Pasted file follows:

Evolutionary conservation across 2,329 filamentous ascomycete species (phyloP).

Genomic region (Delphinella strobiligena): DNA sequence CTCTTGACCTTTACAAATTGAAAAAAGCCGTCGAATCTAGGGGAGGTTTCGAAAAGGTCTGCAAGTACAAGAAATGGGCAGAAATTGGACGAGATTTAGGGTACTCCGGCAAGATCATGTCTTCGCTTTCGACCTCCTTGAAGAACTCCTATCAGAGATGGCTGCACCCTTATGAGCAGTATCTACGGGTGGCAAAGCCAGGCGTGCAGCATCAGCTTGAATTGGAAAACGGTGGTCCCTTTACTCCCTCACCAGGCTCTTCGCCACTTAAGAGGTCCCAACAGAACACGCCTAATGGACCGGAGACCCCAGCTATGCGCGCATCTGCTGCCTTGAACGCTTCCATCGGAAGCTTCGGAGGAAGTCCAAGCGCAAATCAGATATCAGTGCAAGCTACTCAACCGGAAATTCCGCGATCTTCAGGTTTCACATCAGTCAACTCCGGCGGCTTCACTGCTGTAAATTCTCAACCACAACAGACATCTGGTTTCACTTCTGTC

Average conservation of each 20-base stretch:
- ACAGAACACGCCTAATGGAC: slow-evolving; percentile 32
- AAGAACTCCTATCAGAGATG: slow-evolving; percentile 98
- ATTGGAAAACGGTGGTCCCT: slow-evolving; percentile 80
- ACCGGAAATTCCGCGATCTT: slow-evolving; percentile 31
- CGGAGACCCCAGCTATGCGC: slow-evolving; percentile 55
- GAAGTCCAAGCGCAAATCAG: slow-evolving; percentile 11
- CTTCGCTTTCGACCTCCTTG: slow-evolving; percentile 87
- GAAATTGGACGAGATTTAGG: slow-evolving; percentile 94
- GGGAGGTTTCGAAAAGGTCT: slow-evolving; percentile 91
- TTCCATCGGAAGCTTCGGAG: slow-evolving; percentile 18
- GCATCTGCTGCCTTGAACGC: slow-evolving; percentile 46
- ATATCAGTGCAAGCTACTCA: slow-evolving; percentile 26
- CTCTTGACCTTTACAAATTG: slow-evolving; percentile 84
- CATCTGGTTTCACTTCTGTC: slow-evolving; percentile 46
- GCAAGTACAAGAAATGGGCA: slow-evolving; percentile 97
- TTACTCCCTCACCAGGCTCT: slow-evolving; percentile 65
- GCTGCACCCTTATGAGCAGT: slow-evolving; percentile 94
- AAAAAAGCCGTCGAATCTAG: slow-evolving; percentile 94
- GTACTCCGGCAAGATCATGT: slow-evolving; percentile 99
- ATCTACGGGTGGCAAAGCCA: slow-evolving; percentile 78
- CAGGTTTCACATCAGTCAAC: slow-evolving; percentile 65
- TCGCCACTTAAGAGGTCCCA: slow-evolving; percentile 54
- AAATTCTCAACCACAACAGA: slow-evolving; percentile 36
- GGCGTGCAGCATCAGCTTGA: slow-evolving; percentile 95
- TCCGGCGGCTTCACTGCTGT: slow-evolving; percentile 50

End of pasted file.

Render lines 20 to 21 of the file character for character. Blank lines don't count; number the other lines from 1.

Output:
- GCTGCACCCTTATGAGCAGT: slow-evolving; percentile 94
- AAAAAAGCCGTCGAATCTAG: slow-evolving; percentile 94